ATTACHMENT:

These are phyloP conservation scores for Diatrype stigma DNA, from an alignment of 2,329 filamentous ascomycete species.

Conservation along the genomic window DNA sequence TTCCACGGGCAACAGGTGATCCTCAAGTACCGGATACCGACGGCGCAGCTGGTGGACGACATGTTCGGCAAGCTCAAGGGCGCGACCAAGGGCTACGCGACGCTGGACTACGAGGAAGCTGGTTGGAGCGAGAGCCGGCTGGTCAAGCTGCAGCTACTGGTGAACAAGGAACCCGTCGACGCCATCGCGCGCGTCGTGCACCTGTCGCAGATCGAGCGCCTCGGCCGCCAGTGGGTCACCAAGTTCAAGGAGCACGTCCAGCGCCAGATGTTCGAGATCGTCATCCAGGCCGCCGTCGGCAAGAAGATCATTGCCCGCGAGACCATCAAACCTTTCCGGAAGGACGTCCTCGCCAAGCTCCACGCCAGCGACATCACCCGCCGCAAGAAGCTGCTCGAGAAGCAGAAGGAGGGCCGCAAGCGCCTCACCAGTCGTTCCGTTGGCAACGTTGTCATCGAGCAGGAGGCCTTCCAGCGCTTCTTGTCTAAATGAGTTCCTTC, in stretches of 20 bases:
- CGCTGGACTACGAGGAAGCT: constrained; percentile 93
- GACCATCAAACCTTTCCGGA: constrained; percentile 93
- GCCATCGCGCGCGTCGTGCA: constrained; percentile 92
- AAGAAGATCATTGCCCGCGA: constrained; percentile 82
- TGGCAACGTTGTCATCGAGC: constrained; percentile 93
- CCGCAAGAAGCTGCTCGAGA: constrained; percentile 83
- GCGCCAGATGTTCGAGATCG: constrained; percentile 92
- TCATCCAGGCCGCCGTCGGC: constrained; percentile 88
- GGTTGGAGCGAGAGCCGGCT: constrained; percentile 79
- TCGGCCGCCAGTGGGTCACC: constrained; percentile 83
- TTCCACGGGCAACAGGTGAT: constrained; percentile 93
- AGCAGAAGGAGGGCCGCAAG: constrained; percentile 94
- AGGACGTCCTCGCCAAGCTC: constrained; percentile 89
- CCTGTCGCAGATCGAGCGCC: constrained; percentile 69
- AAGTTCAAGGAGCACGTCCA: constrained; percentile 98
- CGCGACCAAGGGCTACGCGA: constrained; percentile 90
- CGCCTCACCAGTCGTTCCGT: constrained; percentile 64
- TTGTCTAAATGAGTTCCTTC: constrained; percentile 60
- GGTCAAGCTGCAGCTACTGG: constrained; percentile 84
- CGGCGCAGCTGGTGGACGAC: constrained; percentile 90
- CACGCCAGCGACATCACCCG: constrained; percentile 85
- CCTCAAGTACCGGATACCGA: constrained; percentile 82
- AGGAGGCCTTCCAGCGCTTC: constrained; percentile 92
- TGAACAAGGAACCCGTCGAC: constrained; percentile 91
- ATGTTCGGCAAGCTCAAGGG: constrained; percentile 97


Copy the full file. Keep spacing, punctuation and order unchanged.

These are phyloP conservation scores for Diatrype stigma DNA, from an alignment of 2,329 filamentous ascomycete species.

Conservation along the genomic window DNA sequence TTCCACGGGCAACAGGTGATCCTCAAGTACCGGATACCGACGGCGCAGCTGGTGGACGACATGTTCGGCAAGCTCAAGGGCGCGACCAAGGGCTACGCGACGCTGGACTACGAGGAAGCTGGTTGGAGCGAGAGCCGGCTGGTCAAGCTGCAGCTACTGGTGAACAAGGAACCCGTCGACGCCATCGCGCGCGTCGTGCACCTGTCGCAGATCGAGCGCCTCGGCCGCCAGTGGGTCACCAAGTTCAAGGAGCACGTCCAGCGCCAGATGTTCGAGATCGTCATCCAGGCCGCCGTCGGCAAGAAGATCATTGCCCGCGAGACCATCAAACCTTTCCGGAAGGACGTCCTCGCCAAGCTCCACGCCAGCGACATCACCCGCCGCAAGAAGCTGCTCGAGAAGCAGAAGGAGGGCCGCAAGCGCCTCACCAGTCGTTCCGTTGGCAACGTTGTCATCGAGCAGGAGGCCTTCCAGCGCTTCTTGTCTAAATGAGTTCCTTC, in stretches of 20 bases:
- CGCTGGACTACGAGGAAGCT: constrained; percentile 93
- GACCATCAAACCTTTCCGGA: constrained; percentile 93
- GCCATCGCGCGCGTCGTGCA: constrained; percentile 92
- AAGAAGATCATTGCCCGCGA: constrained; percentile 82
- TGGCAACGTTGTCATCGAGC: constrained; percentile 93
- CCGCAAGAAGCTGCTCGAGA: constrained; percentile 83
- GCGCCAGATGTTCGAGATCG: constrained; percentile 92
- TCATCCAGGCCGCCGTCGGC: constrained; percentile 88
- GGTTGGAGCGAGAGCCGGCT: constrained; percentile 79
- TCGGCCGCCAGTGGGTCACC: constrained; percentile 83
- TTCCACGGGCAACAGGTGAT: constrained; percentile 93
- AGCAGAAGGAGGGCCGCAAG: constrained; percentile 94
- AGGACGTCCTCGCCAAGCTC: constrained; percentile 89
- CCTGTCGCAGATCGAGCGCC: constrained; percentile 69
- AAGTTCAAGGAGCACGTCCA: constrained; percentile 98
- CGCGACCAAGGGCTACGCGA: constrained; percentile 90
- CGCCTCACCAGTCGTTCCGT: constrained; percentile 64
- TTGTCTAAATGAGTTCCTTC: constrained; percentile 60
- GGTCAAGCTGCAGCTACTGG: constrained; percentile 84
- CGGCGCAGCTGGTGGACGAC: constrained; percentile 90
- CACGCCAGCGACATCACCCG: constrained; percentile 85
- CCTCAAGTACCGGATACCGA: constrained; percentile 82
- AGGAGGCCTTCCAGCGCTTC: constrained; percentile 92
- TGAACAAGGAACCCGTCGAC: constrained; percentile 91
- ATGTTCGGCAAGCTCAAGGG: constrained; percentile 97